Why Do They Always Call It Battling Demons?

Demons are red-eyed minions of Satan.  Maybe their eyes are red because they’re perpetually hung over.  That would be sufficiently  hellish.   I’m pretty sure they’re mythical, because I’ve never seen one and have never met anyone who has.  For me, the word conjures up images from the middle ages.  Stuff like exorcisms, burning witches, casting spells involving chicken feet, or attempting to predict the future using the fine art of reading animal entrails. ( I hope chicken entrails qualify for this ritual, because just using only the feet would be really wasteful.)   Or maybe summoning the spirit of someone who died by using a Ouija board.  Oh, wait, that wasn’t the middle ages, it was the  1960’s.  

But here we are in 2019, and I still read this phrase in the modern media on a regular basis.  Are we really still so childish that we’re still using the same old lame excuse that “the devil made me do it’?   There seem to be a lot of demons around. For example, alcoholism and drug addiction are referred to as demons we are supposed to be battling. Wanting to have sex with anyone outside the bonds of holy matrimony is called a “personal demon”, worthy of repeatedly attempting to vanquish. (If nobody wants to marry you, well—bummer for you.   You’ll just have to wait to have sex until you get to heaven.   That whole “streets paved with gold” in the brochure isn’t about wealth and superior civil engineering, it’s code for shame-free sex.   If it isn’t, their advertising department is just stupid.)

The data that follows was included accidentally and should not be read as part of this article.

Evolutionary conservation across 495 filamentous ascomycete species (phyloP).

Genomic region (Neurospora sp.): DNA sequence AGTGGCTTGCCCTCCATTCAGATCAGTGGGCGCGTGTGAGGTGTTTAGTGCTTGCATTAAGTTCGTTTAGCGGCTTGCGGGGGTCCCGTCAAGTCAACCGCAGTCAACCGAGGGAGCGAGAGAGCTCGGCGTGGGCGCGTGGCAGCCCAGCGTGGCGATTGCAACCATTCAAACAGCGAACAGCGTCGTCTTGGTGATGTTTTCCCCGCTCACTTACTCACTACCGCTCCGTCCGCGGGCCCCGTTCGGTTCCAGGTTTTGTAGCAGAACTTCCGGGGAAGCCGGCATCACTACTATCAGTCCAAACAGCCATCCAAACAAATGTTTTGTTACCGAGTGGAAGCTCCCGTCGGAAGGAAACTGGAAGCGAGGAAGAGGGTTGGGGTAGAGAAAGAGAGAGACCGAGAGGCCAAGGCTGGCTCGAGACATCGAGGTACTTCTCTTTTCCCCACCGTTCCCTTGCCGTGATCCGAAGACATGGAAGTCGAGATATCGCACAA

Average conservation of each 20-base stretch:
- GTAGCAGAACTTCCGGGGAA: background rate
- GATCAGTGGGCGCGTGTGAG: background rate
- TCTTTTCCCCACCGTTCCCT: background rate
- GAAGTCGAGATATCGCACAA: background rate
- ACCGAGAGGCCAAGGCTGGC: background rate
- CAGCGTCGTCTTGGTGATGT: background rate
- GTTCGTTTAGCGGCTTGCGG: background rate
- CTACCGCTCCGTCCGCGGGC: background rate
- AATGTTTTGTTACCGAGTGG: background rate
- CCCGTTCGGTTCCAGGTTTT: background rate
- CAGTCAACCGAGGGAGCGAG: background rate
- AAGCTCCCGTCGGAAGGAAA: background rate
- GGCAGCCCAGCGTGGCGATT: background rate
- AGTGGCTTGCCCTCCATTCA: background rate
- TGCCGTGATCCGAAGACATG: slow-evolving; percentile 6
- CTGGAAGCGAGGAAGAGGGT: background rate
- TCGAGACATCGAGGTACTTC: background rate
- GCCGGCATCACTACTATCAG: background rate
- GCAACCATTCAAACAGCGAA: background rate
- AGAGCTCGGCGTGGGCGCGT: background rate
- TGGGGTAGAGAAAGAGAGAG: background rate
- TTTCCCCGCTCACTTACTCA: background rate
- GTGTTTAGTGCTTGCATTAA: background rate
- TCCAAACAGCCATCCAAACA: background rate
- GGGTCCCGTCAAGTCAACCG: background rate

If you can’t hold a job because you get angry about being bossed around and insulted, then you’ve got the “demon” of anger to battle before you’re a good acceptable human being.  So here you are trying to get through life with no anesthetic and no sex, getting bossed around without being allowed to get angry, and as a result, you get depressed.  Then they call depression a demon, too!  So then, you have to fight yet another battle when you’re not really even up for getting out of bed.

 Now you’re spending just about all the energy you have battling your own humanity—and calling yourself evil being for even having these feelings and urges.  Wouldn’t we be better off just admitting and accepting that we sometimes need anesthetic, need and enjoy sex, that some things make us angry and sometimes we feel blue and discouraged?  Maybe if we weren’t all so busy fighting imaginary demons, we’d have enough energy to make the world a pleasant place for everybody to live.  

I have to agree with the person who stepped up and wrote this article in response to the media calling Robin Williams’ suicide a battle with demons that he lost. It explains the history of the phrase, and warns against how damaging language from the middle ages can be. I don’t agree with their assertion that depression is a mental illness that can be successfully treated with pills that make you want to live. I think it’s a normal human response to having to adapt to permawar and a competitive sadomasochistic society. But the words “mental illness” to describe those unable to adapt to an increasingly inhumane system are a step up from “battling demons”. Psychiatry is trying to become the new religion. I’d prefer a society so healthy and compassionate that it didn’t need one.

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